(This is my Fair Play column for SunStar Cebu’s Dec. 3 edition)
Seventeen years ago, I told my brother that I was going to miss the birthday of his daughter, Bea, as I was on three-week assignment in Bacolod for the Southeast Asian Games. I remember telling myself then that one day, when I get a column, this will be one good material. Well, this is now.
The word “debut” is one of the favorites of sportswriters and I’ve used it many times as it’s an easy angle to pursue—just check how many World Cup debuts are being written. But this will be the first time that I’m going to use it in a sports article by its original meaning, a woman’s coming-of-age 18th birthday.
However, this story wouldn’t be here because of the debut, nor would it be here because of my brother, even if his record of scoring a goal in 30 seconds still stands in our province. This story is about a promise to a cherished Lolo, family commitment, and of course, the Qatar World Cup.
Most football fans I know would gladly sell their arm and a leg to have a job that would take them to Qatar but a couple of months ago, Russel D’Souza, the guy in charge of logistics for Adidas in Qatar, did what for some is unthinkable. He told his boss that he was going to miss the World Cup.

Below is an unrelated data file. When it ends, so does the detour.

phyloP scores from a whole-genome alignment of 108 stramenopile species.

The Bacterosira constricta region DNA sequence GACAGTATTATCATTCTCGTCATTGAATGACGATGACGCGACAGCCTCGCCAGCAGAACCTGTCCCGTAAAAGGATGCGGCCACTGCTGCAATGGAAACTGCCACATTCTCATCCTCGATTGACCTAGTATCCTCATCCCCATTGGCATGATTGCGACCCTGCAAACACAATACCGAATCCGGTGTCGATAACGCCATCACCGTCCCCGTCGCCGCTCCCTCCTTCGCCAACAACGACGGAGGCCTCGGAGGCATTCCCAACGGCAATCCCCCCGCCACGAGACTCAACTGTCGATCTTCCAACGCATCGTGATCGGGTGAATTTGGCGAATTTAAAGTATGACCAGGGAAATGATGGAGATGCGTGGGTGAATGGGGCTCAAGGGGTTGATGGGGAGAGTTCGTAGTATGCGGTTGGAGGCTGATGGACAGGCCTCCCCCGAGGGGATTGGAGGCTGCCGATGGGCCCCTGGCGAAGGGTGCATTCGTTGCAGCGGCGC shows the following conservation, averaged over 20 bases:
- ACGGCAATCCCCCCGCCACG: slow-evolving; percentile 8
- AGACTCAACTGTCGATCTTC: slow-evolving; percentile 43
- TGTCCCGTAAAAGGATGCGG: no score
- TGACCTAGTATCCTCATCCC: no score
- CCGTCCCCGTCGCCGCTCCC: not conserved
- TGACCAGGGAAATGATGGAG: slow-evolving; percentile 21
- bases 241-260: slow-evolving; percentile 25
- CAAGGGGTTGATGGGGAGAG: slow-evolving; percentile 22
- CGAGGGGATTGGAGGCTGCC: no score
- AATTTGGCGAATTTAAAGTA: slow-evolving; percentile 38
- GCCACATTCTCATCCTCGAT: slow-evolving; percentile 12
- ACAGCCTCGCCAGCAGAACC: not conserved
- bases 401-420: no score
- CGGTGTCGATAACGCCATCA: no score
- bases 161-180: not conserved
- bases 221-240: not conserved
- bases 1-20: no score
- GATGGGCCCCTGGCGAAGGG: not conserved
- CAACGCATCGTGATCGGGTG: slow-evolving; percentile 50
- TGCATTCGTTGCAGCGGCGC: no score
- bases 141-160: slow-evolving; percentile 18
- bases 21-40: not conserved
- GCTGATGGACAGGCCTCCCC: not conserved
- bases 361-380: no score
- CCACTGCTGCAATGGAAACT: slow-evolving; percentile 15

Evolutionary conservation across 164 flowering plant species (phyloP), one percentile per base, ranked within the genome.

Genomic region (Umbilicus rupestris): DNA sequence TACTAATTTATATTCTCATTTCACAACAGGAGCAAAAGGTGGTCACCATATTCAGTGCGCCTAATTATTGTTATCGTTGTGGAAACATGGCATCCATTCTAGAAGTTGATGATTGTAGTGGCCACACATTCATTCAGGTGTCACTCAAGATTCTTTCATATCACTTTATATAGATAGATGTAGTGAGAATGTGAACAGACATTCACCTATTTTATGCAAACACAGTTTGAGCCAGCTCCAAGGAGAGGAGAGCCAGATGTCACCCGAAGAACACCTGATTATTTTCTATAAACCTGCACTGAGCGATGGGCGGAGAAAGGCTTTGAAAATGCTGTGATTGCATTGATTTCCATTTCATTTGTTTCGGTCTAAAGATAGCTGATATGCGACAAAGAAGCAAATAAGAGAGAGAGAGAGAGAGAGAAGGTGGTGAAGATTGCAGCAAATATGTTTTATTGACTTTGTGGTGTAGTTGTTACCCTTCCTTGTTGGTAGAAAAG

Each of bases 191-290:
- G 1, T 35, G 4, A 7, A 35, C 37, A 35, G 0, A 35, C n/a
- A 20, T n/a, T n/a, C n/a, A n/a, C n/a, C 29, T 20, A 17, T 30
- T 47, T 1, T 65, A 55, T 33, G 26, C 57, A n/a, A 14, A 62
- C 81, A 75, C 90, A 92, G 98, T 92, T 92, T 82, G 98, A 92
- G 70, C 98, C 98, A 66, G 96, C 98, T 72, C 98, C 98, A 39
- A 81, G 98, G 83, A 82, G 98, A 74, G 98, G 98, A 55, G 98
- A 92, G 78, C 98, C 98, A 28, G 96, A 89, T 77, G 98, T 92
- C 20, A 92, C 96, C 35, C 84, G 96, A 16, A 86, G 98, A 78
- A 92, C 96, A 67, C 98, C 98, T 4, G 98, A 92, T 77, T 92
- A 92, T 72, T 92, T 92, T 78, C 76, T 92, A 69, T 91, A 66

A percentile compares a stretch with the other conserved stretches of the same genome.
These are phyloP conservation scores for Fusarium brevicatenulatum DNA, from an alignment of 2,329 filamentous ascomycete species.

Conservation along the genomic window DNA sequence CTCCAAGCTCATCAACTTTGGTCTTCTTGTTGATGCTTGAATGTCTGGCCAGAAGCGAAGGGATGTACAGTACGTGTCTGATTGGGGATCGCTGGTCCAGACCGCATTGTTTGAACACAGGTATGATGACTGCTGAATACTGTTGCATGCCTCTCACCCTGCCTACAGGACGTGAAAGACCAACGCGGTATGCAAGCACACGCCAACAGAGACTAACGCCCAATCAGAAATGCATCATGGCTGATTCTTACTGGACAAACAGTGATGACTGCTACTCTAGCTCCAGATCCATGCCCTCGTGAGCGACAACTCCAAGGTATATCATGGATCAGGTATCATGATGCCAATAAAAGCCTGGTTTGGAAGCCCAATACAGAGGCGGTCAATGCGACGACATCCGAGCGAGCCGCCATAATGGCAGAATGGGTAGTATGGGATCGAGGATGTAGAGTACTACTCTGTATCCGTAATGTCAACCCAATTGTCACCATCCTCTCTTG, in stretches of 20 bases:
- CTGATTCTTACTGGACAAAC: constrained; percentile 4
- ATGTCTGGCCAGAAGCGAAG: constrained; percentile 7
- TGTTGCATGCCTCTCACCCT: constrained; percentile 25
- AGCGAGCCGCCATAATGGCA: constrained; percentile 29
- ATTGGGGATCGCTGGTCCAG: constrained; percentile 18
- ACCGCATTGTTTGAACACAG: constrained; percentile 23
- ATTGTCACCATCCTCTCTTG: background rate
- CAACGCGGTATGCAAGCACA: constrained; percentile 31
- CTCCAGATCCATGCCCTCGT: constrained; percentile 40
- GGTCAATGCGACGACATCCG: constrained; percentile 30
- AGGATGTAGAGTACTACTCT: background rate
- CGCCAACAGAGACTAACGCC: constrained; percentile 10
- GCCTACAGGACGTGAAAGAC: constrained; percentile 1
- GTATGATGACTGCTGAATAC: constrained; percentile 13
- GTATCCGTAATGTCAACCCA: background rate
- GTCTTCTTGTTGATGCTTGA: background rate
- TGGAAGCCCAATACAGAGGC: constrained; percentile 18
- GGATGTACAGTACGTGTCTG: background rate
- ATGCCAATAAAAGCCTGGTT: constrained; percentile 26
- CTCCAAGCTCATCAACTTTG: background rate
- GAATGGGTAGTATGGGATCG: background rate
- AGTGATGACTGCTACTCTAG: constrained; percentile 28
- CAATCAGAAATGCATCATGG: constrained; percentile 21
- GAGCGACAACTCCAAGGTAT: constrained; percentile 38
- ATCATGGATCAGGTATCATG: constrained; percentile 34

If you’ve seen those giant Adidas balls in the fan zones, Russel is in charge of making sure that, and a host of other things, are in place, one of the many jobs behind the scenes that makes the World Cup an unforgettable experience. One of his challenges was making sure 20,000 Argentina jerseys would be available for fans who want to purchase them. It may sound easy, but try coordinating with factories in Southeast Asia, moving companies, and customs in Qatar. You get the drift.
Russel, who played in the age group for one of India’s biggest clubs and the Indian junior team, has spent countless days staying up late here in Cebu to make sure things are OK in the Qatar fan zones. And those familiar with the setup know the challenges of remote work. Multiply that with an event such as the World Cup, the world’s biggest sporting event.
Why is he here though? Like me, Bea is his niece, being married to the sister of Bea’s mom. But unlike me, he knows the promise. Of how two years ago, when Ninong Romy, Bea’s Lolo, was facing a health problem and was encouraged to fight on so he could be present for his first apo’s debut.
“It will be in Shangri-La,” the family jokingly told him to which Ninong Romy gave his trademark line, “Ako ang bahala.”
Sadly, Ninong Romy passed away some 18 months before Bea’s debut but his sons and daughters, and sons and daughters-in-law made sure that Bea’s debut would happen in Cebu.
“Sila ang bahala.”
So on the 25th of November, while Iran shocked Wales with late goals (this is after all, a sports column) I watched Bea have the time of her life with sister Chloe, loving parents Mark and Lani, cool cousin Cahrlon John, and other relatives and friends.
Later, I asked Russel why he skipped Qatar.
“Family is family. I can always watch the World Cup on TV.”